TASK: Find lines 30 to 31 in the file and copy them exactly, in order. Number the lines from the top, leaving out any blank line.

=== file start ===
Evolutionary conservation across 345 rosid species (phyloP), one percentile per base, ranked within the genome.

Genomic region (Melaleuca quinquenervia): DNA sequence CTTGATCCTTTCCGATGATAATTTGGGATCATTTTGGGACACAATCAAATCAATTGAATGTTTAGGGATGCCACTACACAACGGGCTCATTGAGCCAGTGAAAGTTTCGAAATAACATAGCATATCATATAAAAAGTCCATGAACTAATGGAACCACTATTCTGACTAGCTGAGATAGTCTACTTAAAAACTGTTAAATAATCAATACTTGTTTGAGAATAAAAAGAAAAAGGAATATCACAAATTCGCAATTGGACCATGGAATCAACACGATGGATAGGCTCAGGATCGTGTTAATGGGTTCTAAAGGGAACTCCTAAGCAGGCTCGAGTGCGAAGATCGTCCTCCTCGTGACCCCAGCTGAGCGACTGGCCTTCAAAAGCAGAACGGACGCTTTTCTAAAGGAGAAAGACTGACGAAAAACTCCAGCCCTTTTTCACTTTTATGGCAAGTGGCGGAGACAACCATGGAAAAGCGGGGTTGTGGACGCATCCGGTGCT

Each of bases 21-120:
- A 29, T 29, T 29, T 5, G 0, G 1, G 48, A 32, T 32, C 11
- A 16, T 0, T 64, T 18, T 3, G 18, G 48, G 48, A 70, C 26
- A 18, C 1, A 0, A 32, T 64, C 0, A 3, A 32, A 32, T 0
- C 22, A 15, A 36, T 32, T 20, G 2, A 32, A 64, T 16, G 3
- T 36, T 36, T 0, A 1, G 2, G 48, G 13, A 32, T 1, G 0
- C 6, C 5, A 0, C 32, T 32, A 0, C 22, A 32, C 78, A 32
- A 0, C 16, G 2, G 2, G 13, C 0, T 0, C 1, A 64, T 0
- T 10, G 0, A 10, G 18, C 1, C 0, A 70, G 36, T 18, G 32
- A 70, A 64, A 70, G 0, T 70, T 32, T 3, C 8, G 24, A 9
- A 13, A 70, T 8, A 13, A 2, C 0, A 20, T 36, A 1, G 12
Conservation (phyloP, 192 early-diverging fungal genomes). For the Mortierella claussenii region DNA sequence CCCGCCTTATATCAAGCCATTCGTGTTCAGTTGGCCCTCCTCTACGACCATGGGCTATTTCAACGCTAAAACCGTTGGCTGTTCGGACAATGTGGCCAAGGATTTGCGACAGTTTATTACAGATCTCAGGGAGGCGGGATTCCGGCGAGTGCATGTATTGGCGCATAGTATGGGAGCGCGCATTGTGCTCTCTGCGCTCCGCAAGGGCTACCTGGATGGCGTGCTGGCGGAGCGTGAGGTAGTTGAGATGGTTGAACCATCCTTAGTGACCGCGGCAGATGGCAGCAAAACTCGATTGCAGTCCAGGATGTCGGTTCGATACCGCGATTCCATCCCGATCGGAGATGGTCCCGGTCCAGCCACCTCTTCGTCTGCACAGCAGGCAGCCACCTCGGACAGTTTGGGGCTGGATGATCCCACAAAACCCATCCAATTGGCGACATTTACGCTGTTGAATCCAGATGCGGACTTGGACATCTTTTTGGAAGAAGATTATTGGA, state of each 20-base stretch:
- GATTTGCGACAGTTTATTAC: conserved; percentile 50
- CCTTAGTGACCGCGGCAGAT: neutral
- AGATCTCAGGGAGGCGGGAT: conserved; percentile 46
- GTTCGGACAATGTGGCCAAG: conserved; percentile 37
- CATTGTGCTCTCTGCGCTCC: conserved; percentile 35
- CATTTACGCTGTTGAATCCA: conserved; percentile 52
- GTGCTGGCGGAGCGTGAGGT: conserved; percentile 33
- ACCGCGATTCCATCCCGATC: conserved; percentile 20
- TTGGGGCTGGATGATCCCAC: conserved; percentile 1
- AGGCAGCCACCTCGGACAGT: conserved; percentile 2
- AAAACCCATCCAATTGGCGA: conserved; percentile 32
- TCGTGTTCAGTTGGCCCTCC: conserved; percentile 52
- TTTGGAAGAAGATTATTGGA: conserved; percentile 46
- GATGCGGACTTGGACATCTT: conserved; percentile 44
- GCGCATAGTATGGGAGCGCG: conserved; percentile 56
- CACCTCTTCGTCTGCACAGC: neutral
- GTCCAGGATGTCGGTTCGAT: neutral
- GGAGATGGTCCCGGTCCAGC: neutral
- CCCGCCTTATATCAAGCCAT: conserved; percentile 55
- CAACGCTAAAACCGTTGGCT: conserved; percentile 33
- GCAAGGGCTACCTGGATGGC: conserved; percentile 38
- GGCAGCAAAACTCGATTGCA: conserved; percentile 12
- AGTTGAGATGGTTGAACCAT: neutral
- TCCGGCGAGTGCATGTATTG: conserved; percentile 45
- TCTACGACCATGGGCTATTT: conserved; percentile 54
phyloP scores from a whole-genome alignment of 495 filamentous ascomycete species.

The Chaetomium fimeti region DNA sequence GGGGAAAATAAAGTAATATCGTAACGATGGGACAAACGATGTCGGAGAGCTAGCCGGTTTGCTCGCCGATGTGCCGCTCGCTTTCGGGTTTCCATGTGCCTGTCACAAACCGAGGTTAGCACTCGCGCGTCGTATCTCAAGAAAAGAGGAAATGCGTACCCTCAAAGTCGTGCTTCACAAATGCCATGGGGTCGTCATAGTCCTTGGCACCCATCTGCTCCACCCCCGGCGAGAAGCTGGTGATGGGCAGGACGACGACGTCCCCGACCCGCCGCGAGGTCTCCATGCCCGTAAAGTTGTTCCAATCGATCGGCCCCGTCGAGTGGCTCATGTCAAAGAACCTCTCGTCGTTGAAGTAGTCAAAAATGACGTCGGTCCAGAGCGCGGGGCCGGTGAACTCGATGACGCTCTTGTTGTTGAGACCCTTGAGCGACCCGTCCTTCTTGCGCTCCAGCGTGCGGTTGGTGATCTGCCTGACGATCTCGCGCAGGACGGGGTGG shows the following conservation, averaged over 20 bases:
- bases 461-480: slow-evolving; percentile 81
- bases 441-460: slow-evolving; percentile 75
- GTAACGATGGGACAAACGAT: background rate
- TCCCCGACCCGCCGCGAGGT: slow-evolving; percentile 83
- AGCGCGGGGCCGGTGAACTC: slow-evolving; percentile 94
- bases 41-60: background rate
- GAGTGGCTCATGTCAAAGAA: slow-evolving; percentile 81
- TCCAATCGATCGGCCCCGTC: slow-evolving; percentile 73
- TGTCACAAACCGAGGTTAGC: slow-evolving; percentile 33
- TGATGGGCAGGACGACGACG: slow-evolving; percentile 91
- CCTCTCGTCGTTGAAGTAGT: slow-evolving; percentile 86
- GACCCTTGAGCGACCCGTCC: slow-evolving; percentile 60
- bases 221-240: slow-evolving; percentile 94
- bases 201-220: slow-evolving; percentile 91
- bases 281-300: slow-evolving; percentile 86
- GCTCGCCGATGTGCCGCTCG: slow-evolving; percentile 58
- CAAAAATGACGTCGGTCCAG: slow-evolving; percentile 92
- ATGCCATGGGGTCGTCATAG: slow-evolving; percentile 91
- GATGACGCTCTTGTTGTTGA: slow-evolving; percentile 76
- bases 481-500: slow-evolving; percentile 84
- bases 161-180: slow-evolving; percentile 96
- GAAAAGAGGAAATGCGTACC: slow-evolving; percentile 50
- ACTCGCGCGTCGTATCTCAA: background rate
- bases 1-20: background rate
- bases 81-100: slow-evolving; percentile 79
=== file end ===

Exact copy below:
- CACCTCTTCGTCTGCACAGC: neutral
- GTCCAGGATGTCGGTTCGAT: neutral